Fall GDN is in the works!

23 Aug

I’m done my summer holidays and it’s time to get to work on the Fall issue of The Garage Door News.

Don’t forget that all club members can submit an ad for the Gas-sifieds for free! Want to thin out your collection a bit? Have a double of something? Send the ad to me via e-mail or snail mail. Ads are placed on a first come, first served basis so don’t wait too long! If you’d like to include a small photo with your ad, it’s only $5 payable to the club treasurer.

I’m always looking for new content as well. I haven’t received much response to my plea for input so you’ll have to keep taking what I give you! Unless, that is, you would like to contribute. Show off that really rare item you found at a yard sale on the weekend. Send me the pictures you took of all those old signs you saw on your summer vacation. Do you have an unusual item and some history about it that others would enjoy seeing? Any creative writers out there? How about a fictional story about your friendly neighbourhood gas station attendant? How about a poem about our hobby? I dont know!! I’m just throwing ideas out there in hopes it will spark an idea from you. I really would like to see the magazine be more of a group effort and openly welcome anything you’d care to send me.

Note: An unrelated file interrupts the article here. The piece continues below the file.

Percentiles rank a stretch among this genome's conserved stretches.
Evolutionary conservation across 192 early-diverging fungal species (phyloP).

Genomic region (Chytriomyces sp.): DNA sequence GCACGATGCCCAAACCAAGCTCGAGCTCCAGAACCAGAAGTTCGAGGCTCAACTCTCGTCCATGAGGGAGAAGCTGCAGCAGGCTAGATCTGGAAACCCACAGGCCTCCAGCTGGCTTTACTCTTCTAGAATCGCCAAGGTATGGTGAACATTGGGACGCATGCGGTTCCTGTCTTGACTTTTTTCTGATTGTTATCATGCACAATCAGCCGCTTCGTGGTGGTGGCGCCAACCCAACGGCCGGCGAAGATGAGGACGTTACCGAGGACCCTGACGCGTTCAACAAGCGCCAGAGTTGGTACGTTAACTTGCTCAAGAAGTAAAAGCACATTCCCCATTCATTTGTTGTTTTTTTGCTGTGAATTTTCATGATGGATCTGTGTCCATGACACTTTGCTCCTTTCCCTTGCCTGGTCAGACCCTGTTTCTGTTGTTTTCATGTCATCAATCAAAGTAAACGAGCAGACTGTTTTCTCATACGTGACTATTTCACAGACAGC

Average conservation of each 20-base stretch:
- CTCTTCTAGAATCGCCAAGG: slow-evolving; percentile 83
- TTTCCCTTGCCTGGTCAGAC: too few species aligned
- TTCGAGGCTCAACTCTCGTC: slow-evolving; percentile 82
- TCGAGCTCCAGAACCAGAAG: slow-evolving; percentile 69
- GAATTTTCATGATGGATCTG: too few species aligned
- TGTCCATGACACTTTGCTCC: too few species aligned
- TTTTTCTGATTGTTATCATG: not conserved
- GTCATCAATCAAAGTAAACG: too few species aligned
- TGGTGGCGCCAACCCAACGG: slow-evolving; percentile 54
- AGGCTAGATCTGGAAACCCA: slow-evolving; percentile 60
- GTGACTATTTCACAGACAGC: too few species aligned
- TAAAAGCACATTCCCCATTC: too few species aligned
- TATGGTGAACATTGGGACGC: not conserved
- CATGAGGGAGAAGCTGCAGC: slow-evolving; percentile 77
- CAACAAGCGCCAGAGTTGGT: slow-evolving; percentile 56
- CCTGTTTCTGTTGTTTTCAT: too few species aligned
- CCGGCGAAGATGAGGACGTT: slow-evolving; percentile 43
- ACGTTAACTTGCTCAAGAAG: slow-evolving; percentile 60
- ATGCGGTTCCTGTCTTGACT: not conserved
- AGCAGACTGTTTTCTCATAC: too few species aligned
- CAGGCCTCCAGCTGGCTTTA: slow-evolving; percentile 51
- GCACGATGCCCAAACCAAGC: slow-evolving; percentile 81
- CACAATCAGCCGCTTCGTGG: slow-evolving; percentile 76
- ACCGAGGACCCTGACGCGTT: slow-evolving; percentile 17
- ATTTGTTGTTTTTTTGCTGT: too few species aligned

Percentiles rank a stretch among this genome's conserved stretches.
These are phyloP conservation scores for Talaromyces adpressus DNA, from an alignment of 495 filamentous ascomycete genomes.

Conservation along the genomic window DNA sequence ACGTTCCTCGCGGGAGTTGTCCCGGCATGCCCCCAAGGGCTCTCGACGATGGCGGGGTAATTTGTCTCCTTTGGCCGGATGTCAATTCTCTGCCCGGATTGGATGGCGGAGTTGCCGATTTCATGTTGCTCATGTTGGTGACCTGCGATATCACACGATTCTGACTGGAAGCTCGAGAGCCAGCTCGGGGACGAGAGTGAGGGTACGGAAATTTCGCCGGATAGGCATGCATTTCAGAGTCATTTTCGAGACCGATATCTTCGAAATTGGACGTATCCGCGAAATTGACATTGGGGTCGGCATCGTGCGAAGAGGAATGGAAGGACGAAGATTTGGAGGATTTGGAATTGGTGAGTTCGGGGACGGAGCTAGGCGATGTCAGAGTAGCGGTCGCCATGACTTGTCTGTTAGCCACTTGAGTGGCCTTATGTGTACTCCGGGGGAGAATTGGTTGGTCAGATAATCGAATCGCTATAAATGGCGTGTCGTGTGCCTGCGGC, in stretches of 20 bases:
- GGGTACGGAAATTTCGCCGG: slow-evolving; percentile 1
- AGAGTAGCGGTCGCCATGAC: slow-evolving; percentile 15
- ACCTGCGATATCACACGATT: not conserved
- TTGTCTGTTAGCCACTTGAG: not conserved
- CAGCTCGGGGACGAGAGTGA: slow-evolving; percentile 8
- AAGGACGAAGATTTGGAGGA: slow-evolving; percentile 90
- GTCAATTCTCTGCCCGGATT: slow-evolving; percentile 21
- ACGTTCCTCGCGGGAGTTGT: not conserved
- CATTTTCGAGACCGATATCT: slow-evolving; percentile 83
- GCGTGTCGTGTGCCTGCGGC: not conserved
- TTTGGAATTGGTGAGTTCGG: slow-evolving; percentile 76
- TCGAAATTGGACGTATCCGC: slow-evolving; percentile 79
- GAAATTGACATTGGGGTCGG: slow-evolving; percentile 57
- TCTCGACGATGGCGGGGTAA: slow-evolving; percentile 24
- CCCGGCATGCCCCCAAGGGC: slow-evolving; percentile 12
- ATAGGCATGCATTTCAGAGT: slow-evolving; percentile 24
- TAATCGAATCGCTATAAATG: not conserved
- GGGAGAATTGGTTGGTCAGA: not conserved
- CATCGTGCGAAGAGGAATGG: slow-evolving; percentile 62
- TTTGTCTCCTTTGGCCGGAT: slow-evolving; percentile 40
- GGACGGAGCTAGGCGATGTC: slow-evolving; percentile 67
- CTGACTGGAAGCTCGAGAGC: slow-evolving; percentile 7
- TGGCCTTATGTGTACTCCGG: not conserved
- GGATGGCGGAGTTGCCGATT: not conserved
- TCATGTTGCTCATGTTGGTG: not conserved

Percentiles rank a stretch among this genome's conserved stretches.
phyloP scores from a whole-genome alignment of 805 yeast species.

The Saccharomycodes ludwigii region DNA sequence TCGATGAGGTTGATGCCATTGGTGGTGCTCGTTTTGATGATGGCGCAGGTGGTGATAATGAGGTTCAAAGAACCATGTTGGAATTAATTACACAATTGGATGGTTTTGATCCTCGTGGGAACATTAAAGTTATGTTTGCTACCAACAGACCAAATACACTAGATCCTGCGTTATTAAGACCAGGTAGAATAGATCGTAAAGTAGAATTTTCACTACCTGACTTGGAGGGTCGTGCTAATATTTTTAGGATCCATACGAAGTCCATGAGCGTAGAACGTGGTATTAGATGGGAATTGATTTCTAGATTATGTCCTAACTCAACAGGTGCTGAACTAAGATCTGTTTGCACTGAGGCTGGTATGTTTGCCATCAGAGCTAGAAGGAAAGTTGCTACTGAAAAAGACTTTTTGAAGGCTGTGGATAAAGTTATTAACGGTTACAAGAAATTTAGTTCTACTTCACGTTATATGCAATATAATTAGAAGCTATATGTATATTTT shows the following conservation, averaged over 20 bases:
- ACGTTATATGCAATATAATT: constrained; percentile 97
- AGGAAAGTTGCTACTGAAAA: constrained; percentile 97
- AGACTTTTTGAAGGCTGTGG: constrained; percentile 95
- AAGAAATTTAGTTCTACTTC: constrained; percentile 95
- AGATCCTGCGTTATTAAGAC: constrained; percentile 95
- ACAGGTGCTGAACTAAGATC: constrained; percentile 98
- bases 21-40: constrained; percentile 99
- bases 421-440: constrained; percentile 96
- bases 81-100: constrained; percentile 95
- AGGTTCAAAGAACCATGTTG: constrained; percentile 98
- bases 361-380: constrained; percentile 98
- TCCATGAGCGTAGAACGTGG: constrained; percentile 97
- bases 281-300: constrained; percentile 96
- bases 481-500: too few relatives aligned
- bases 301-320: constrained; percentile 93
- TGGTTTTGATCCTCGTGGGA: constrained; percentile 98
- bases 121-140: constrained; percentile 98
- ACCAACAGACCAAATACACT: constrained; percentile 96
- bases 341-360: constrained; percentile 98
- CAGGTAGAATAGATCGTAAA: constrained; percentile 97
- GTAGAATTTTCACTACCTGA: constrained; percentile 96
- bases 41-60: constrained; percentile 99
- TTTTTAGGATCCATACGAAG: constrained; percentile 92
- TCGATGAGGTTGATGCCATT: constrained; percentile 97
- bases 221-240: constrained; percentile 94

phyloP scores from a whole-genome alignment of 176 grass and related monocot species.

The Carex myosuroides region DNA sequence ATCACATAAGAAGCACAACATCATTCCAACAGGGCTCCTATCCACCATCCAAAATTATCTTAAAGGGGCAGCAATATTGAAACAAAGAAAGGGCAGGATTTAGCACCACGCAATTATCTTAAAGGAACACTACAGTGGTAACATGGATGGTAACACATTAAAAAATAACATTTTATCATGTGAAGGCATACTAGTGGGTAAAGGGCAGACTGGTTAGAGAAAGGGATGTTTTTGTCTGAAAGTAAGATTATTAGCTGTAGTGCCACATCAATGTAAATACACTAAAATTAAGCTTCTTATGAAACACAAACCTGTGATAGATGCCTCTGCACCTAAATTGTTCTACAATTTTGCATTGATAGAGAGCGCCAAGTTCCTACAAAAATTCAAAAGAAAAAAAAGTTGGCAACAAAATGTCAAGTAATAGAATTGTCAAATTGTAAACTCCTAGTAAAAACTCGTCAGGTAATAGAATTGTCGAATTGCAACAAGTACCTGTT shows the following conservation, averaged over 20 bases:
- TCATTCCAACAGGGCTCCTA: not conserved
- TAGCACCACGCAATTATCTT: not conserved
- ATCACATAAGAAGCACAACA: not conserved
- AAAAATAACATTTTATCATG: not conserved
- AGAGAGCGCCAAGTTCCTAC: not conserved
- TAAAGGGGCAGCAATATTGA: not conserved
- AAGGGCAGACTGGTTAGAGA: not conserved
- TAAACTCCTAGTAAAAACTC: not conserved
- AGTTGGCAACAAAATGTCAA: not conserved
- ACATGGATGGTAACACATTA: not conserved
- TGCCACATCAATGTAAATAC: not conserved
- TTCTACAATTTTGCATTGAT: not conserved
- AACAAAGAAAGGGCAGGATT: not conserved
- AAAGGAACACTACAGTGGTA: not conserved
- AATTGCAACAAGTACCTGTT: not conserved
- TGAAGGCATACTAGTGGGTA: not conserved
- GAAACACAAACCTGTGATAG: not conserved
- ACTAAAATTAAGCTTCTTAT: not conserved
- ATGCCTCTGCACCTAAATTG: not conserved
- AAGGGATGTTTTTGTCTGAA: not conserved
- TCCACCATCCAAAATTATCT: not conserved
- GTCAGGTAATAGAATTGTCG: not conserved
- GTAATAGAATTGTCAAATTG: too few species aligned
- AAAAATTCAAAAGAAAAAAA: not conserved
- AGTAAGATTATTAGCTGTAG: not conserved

I also would like to appeal to our members to the left and right of us here in Ontario. I’d sure like to hear about what you are up to in your parts of the country. Any interesting swap meets or auctions? Any Irving Oil specialists out there? I’m going to start highlighting the various oil companies and need some Irving info. Do you have an Irving collection and some history? Please get in touch! What can you Westerners tell us about that we might not know?

I’m looking forward to hearing from you!

Terry

Hello world!

11 Aug

Welcome to our new Blog.

I’ll be posting lots of things I hope our members (and non-members) will enjoy reading and looking at. If you have ideas you think others would enjoy, please pass them along to me for posting.

Please be sure to leave a comment or send me an e-mail to let me know you’ve visited and enjoy the blog.